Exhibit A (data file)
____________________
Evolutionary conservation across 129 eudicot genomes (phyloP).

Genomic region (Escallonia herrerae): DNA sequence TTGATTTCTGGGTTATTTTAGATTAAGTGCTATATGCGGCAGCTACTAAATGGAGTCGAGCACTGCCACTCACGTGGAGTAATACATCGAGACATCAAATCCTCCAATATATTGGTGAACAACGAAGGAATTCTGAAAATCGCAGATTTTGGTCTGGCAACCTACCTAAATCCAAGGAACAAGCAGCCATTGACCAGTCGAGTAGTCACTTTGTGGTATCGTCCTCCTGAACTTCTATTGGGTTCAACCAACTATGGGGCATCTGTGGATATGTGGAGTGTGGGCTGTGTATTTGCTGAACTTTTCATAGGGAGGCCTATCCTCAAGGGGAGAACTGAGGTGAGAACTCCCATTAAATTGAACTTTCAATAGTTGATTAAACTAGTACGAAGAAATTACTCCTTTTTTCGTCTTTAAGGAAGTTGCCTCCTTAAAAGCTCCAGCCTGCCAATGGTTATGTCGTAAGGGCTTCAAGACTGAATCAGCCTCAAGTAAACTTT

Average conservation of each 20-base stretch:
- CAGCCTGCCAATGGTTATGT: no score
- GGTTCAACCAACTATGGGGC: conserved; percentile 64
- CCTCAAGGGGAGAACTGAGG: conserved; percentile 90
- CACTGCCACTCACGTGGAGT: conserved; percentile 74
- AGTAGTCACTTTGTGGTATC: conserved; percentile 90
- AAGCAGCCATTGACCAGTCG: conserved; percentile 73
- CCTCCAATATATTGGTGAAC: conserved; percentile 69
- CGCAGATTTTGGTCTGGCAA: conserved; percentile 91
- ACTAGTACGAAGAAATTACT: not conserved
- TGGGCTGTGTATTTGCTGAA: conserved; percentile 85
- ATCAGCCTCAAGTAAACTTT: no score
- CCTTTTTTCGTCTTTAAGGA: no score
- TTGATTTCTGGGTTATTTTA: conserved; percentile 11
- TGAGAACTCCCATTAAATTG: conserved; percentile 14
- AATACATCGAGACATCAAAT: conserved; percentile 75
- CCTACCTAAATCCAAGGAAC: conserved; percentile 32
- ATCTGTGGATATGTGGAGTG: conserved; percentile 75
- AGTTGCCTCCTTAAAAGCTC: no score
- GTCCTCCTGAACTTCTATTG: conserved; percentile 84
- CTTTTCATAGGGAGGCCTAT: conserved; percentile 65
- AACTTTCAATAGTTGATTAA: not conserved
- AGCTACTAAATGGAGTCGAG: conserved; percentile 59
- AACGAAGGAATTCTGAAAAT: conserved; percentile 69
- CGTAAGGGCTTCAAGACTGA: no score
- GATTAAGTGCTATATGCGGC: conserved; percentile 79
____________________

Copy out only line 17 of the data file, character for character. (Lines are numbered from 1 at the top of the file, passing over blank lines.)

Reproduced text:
- TGAGAACTCCCATTAAATTG: conserved; percentile 14